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We went to Washington to tour the Cascade mountains and see some of the famous volcanoes. The Cascade Loop is a well publicised driving route for tourists, and as well as circling through the Cascades it passes through Whidbey Island. We didn’t plan to follow the loop exactly, but were inspired enough to start our trip by heading from Seattle to the ferry at Mukilteo and crossing over to Whidbey.
Getting there from Seattle was a matter of “take Interstate 5 north and hang-left at Boeing”. My aeronautical background has left me somewhat in awe of the scale of Boeing’s presence in the Seattle region; the map seems full of Boeing’s factory-airfields. Paine Field is the location of the Boeing Everett factory which is probably the source of much of the employment around Mukilteo, and likely much of the leisure traffic over the ferry we were about to take.
Mukilteo features a Lighthouse Park which seemed like a good place to aim for, to take a break and admire the view after a drive along Seattle’s freeways. But driving into Mukilteo you get guided into the ferry lines unless you know your way around (which we didn’t) and getting from there to the lighthouse involved a lot U-turns. And once we’d arrived, the rain, now heavy, destroyed what was probably a great view across to the island. So in the end the only benefit was the use of the toilets!
The ferry itself was another standard issue Washington State vessel, with its very efficient service. With the poor visibility the short crossing was in itself a bit of a non-event, but the drive through Whidbey Island was well worth the detour.
The drive north through Whidbey was mainly through pleasant mixed forest and farmland. We avoided the main road and ended up at West Beach at a point where the soft clay bluffs ended. With the tide favourable this was a great beach for wandering along, with a constant supply of enormous tree trunks and interesting rocks washed onto the shore. By then the rain had tapered off and we could see across Puget Sound to the tiny flat Smith Island, and beyond to the San Juan Islands and Vancouver Island on the horizon.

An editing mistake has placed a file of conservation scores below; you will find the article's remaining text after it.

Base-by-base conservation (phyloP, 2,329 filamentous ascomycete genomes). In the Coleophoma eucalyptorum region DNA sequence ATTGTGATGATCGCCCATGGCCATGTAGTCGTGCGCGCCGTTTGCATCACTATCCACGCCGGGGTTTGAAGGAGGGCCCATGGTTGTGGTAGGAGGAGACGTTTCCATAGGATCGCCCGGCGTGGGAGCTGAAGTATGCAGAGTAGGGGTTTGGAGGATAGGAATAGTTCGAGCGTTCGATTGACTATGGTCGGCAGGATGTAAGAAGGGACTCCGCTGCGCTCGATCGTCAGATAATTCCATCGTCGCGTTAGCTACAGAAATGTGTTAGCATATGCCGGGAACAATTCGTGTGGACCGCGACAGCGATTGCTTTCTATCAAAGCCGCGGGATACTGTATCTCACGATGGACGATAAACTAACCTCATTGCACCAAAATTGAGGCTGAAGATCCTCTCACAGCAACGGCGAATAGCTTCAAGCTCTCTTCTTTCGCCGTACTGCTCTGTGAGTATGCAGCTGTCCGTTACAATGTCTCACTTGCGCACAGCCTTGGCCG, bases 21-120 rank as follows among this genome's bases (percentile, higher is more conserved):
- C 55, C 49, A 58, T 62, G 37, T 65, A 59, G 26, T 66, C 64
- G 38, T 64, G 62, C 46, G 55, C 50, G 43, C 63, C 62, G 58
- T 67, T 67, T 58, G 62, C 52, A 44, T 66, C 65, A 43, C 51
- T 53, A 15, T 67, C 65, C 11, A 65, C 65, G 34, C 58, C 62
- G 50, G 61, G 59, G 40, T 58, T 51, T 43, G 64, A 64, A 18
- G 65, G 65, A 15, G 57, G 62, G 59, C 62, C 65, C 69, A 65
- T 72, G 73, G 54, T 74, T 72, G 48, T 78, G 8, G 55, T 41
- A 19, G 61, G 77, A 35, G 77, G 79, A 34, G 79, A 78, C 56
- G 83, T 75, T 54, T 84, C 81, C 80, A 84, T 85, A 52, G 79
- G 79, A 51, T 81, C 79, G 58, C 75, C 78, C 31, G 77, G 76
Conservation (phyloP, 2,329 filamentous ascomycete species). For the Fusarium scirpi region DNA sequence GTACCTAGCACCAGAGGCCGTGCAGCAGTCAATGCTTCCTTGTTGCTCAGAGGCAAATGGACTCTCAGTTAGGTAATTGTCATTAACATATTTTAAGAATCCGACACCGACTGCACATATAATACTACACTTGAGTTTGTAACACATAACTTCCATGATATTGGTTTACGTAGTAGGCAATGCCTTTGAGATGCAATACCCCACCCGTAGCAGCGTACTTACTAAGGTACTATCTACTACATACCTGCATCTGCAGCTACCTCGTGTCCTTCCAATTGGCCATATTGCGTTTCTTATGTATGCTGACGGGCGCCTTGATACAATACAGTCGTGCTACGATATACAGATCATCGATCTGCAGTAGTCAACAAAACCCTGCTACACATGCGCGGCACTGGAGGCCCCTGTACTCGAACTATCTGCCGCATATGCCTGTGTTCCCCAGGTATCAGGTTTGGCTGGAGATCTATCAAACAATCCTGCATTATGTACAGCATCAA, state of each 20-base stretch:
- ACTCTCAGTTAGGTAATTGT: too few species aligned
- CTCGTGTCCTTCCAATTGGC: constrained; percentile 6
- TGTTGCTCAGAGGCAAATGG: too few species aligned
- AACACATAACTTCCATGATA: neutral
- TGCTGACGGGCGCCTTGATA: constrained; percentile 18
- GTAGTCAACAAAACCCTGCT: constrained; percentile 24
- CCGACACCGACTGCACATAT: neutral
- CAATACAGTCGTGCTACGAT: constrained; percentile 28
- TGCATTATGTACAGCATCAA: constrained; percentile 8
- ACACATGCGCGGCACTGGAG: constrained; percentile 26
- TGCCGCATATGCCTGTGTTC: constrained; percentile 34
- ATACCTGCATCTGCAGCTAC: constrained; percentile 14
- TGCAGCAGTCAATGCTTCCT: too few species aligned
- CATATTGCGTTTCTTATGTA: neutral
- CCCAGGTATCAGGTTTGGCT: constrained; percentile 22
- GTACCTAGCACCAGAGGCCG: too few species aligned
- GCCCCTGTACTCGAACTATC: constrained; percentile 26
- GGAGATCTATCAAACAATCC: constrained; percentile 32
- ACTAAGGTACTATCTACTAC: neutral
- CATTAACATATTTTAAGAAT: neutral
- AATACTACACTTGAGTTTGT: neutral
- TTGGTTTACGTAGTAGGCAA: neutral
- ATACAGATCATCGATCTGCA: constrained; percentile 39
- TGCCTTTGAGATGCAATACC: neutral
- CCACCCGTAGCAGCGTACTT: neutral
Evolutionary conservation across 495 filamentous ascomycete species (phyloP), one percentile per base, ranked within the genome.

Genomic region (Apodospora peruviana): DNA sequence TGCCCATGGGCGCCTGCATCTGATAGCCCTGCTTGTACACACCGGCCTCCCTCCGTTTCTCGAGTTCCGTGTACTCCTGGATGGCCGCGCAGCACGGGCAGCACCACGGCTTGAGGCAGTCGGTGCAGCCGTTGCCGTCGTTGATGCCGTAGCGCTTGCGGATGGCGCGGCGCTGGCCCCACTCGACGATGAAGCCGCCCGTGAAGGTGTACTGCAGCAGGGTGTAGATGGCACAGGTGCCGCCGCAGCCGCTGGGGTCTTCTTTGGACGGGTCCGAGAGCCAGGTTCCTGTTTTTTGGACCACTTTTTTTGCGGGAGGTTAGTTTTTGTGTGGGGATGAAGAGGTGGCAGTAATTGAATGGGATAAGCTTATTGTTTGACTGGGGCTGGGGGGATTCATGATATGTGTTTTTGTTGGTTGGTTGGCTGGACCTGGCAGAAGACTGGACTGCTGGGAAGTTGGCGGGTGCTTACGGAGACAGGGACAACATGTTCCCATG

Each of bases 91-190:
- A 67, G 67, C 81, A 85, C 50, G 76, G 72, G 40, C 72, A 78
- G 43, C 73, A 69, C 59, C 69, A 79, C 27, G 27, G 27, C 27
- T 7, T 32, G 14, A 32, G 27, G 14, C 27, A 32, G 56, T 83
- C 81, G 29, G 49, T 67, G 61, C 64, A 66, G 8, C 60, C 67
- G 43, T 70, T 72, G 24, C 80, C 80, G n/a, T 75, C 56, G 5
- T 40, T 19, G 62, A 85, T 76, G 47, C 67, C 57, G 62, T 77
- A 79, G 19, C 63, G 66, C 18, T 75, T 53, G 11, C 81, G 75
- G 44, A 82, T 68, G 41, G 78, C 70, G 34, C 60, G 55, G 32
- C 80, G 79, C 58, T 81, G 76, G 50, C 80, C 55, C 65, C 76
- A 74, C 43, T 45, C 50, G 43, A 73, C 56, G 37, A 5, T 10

We tried following the coast as we drove on north, but the Naval Air Station at Ault Field pushed us inland and back onto the main road. We were soon to leave Whidbey Island and knew we’d be crossing on a bridge not a ferry. But that bridge and its setting came as a spectacular surprise to us.
Deception Pass and Canoe Pass bridges are two narrow steel-arch bridges that take the road high above the water with spectacular views on each side. We had not been expecting these and were surprised to drive round the bend and be confronted with great views, a narrow road and plenty of foot traffic. We scrambled to find somewhere to park, walked back and soaked up the views, made even better by some patches of mist left over from the day’s rain. These bridges are another product of Roosevelt's CCC in the 1930s, and contributed greatly to the economic development of the area. Somehow it seems I have Roosevelt to thank for so many of the most scenic drives I’ve enjoyed in the States.
Our day finished not much further on in Anacortes at the northern tip of Fidalgo Island. As the sun came out for the evening we drove up to Cap Sante and clambered over the rocks for a great view out over Anancortes, the bayand an oil refinery! But the evening sun made everything look beautiful, and a final bonus on the way back to get supper was a Washington ferry being serviced on dry land. All in all starting the Cascades trip via Whidbey and Fidalgo Islands was well worthwhile, even with a miserable rainy ferry trip.


The crossing
Runs about every 30 from 5 to midnight year-round
Crossing distance 5, in 18
The boats

These were the boats operating when we crossed; other boats from the WSF fleet also operate on this route as needed. We crossed on the Tokitae.

US$8:50 for a car and driver, US$6:00for a passenger. (Passenger is free in the direction Clinton to Mukilteo) (2024)
Washington State Ferries
When I used the ferry
June 2023

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